Freebies

I had it all planned out, where to go, what to see and (hopefully) photograph and even how I was going to present my post!  So when I turned into the ‘village’ car park at Holkham, for the first time since this pandemic began, to be greeted by a pay-and-display machine I spat out my dummy!  What has always been free is now £5 for 2+ hours.  Want to park nearer the beach?  That will be £9 thank you very much, kerching!  Ever since Ms G Paltrow graced the golden sands in a scene from the movie ‘Shakespeare in Love’ Holkham Bay has been a honeypot for the ‘well-to-do’.  Rocking up from their holiday retreats around the coast with their designer clothes, designer children, designer dogs and highly polished 4×4’s which only ever go ‘off road’ when they mount the pavement to drop aforementioned kiddies off at prep school!  Not one’s to overlook the chance of a bit of spare change the local landowners are rubbing their hands together.  Well they are not getting my money!  Free birding may be getting thin on the ground but there are places if you know where to look, just don’t tell his Lordship, he might stick in another pay machine!

Greylag Geese (Anser anser) The largest of our geese. These are not truly wild birds (they can be found in Scotland) but ancestors of re-introduced stock
Bath time! Egyptian Goose (Alopochen aegyptiaca) another non-native (there’s a clue in the name!)
Always a pleasure to be greeted by a Robin (Erithacus rubecula)
The gorgeous Long-tailed Tit (Aegithalos caudatas). This tiny bird’s tail is longer than it’s body. They are hyper-active moving around in flocks of a dozen or more looking for insects on bare twigs
Sentinal. A male Kestrel (Falco tinnunculus) scans the marshes from atop a lone Spruce
The Wigeon (Anas penelope) form big flocks in winter and graze the marshes. I love their ‘wheeoo’ call
As early as January birds of prey start to display over their territories. This is a Buzzard (Buteo buteo) which circles around emitting a cat like mewing call

All these shots were taken in the last couple of days in places I could go free of charge.  I had a bit of a rant at the start of this post and don’t get me wrong I’m more than willing to pay for conservation work.  What I dislike is what seems to be the never ending ways some use to help lighten your wallet and say the money is used for their projects.  As a born and bred local with little income it seems we are being priced out of the market.  What we once took for granted is no longer so and is it a good idea to have hefty charges when you want to encourage the younger generation?

39 thoughts on “Freebies

  1. I can understand your rant, Brian. It’s amazing how far feudal imperatives still operate in our coutryside. Over the years Wenlock residents’ erstwhile freedom to roam across the former monastic park land (i.e. under the aegis of a past generation of more community minded land owners) has been very much reduced to fenced in trackways.

    But then you went and took some truly stunning bird portraits, including my favourite – the long tailed tit. Happy New Year!

    Liked by 4 people

    1. A sign of the times Tish? It seems our parts of the Country, which are popular with holiday makers, are the places where everyone is trying to make as much money as they can. Right to roam? I’ve heard of the phrase but not around here, no way!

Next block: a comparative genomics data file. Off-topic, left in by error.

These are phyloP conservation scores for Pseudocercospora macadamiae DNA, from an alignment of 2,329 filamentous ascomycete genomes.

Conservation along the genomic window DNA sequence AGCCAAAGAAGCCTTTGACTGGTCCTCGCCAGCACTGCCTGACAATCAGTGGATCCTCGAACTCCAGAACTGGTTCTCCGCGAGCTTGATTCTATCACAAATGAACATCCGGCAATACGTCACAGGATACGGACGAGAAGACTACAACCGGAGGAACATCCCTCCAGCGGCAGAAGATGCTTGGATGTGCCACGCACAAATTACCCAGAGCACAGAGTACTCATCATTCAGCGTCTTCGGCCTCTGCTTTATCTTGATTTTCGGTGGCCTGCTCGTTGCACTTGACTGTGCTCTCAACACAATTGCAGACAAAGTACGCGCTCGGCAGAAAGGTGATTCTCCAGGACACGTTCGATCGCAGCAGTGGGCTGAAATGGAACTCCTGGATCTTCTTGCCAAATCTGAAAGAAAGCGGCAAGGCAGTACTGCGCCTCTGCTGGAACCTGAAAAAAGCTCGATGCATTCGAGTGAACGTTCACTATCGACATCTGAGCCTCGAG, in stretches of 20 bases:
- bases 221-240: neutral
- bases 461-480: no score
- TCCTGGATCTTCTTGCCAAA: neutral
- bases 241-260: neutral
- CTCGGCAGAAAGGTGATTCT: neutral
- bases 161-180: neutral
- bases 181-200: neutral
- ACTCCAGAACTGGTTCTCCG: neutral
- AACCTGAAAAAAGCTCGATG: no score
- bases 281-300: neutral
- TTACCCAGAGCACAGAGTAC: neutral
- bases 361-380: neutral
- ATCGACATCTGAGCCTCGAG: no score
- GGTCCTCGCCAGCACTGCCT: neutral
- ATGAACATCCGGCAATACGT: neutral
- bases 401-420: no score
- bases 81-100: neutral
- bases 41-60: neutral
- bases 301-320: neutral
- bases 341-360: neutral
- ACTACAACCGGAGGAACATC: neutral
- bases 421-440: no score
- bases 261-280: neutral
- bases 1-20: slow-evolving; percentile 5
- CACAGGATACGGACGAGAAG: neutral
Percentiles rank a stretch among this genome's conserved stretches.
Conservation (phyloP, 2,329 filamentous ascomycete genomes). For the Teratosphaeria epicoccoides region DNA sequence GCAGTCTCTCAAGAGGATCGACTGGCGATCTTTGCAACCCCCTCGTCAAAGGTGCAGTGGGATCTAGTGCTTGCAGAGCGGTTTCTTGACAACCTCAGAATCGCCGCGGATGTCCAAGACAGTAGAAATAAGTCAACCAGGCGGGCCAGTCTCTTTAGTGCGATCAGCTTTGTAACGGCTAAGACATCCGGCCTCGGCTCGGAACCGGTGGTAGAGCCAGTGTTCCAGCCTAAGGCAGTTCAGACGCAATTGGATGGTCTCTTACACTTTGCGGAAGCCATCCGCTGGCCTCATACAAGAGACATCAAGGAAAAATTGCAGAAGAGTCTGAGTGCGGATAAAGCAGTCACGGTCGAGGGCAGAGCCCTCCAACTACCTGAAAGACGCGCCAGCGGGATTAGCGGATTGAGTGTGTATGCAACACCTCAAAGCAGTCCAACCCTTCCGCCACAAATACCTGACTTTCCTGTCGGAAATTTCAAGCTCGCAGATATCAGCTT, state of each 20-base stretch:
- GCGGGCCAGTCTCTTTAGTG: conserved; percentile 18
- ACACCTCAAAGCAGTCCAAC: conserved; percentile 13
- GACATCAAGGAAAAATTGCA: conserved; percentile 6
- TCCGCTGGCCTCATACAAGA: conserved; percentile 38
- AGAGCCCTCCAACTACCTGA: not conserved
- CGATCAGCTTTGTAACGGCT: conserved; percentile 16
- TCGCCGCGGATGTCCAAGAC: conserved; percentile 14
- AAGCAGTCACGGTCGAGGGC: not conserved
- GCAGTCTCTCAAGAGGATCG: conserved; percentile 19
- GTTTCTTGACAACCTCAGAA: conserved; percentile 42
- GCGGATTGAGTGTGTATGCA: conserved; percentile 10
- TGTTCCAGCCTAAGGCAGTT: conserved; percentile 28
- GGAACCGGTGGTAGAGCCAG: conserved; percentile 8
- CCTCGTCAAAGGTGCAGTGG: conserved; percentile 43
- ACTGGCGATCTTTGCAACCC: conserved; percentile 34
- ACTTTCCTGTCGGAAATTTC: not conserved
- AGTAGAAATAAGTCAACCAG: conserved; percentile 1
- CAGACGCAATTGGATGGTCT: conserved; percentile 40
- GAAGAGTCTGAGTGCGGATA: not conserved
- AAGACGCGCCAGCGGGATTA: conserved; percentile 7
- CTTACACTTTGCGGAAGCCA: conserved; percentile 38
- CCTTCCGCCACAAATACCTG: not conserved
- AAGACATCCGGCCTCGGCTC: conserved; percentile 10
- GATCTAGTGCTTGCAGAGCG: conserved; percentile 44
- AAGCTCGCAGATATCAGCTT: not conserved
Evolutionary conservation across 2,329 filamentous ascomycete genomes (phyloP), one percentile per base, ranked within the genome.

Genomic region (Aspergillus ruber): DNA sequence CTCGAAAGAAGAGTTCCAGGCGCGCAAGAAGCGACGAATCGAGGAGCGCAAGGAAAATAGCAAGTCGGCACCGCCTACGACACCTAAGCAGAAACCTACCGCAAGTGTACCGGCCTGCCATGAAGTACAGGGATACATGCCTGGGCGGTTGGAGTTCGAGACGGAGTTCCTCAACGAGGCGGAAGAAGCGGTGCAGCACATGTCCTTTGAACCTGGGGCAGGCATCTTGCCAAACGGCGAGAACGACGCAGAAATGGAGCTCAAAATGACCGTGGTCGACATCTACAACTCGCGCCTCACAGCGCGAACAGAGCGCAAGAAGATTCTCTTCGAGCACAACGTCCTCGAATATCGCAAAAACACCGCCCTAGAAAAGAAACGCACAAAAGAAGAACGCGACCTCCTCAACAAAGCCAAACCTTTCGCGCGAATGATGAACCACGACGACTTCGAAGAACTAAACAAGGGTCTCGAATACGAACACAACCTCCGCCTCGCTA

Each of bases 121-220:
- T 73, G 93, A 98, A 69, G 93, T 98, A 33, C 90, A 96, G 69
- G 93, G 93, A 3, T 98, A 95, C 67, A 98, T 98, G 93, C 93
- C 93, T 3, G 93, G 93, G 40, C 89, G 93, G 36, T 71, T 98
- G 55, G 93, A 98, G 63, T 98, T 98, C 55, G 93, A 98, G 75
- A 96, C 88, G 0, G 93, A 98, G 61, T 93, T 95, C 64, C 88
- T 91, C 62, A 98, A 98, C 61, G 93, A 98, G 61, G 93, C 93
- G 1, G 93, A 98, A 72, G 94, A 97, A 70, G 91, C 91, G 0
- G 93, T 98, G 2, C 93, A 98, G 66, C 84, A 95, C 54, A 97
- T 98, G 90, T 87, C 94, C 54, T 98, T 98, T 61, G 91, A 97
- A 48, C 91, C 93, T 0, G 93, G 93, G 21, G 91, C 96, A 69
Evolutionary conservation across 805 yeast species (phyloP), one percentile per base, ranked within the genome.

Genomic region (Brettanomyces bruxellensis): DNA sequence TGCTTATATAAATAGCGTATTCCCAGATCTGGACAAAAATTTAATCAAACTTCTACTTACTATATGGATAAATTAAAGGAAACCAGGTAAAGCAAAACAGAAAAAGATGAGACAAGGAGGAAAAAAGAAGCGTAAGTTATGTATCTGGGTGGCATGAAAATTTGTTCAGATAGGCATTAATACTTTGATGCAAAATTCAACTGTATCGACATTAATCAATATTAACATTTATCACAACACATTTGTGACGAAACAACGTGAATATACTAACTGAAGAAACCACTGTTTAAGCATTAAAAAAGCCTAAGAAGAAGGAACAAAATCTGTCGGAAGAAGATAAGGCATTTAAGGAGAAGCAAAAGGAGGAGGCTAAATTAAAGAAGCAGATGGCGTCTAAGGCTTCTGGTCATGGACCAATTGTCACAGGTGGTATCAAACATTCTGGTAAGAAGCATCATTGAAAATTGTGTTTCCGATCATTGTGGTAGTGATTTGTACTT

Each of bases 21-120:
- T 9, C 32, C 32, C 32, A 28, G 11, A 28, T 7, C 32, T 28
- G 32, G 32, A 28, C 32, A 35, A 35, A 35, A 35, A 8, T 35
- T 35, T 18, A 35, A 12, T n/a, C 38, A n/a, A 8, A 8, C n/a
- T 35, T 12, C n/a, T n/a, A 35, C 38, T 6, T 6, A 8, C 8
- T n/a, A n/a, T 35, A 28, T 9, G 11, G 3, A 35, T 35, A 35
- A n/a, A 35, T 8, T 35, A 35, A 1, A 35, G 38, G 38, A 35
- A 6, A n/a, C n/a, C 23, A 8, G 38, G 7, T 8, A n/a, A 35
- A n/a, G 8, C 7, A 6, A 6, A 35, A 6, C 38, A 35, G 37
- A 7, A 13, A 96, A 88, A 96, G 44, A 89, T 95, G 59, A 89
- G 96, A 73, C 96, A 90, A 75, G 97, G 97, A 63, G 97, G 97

Gone are the wonderful days of freedom we seemed to enjoy in the past.

      Liked by 2 people

  2. Gorgeous photos, Brian! The water droplets from the goose really underscore your quick eye and great camera! And the kestrel, buzzard and two small songbirds–lovely captures all!

    Liked by 2 people

  3. I feel your pain. Several years back Calif. started charging a day fee for places that became popular for seasonal bird spotting. It’s a pain, but I too know some spots that haven’t been found yet or are a lot less popular.

    Those birds are wonderful! I really liked the little Tit, and your Robin is gorgeous!

    Your new lens is amazing in your hands.

    Liked by 2 people

  4. Brian,

    My Man, I can SO relate and sympathize with your frustration/rant at today’s never-ending marketing-sales schemes! 😠 Here’s a rant you can appreciate that I’ve been screaming since at least 1999.

    Familiar with those small or big bags of chips? Like Ruffles Potato Chips, Doritos, Tostidos, Fritos Scoops, etc, etc? Well, here in the states we used to receive FREE television (analog, for a very short time digital), FREE highways (state or county), FREE drinking water most everywhere, FREE camping sites at county & state parks, and FREE air for tire inflation at gas-petrol stations. No, no, no… not anymore my Canary Friend from Carrow Road! We must PAY, and pay handsomely these days, literally for everything, including the air we breath now!!! Yes, I kid you not Man in the Green-n-Yellow knickers!

    Now, when we open up a bag of those aforementioned chips, HALF (or less) of the bag are actual chips and the other HALF (or more) is effin AIR!!! 🤬 Just like all those Dooms Day, Dystopian films some of us we fear will come true, it won’t be long Brian before all of us disappearing middle-class—and certainly not moving UP the socioeconomic ladder!—will have to purchase our own oxygen tanks to live and breath on this planet!!! 🤦‍♂️😔

    OH! Hey, these photos are fantastic; gorgeous birds! I’m particularly fond of your predators there. They are so… wickedly predatory. 😉

    Liked by 1 person

    1. Ah Prof my little Gooner. Times they are a changing. Everyone wants their ££$$. The free and easy days of our past are just that, our past. Yep those chips now look short changed and so do the size of chocolate bars, I know my hands are bigger than when I was a kid but I’m sure those bars have shrunk!
      Glad you like these images my red & white buddy.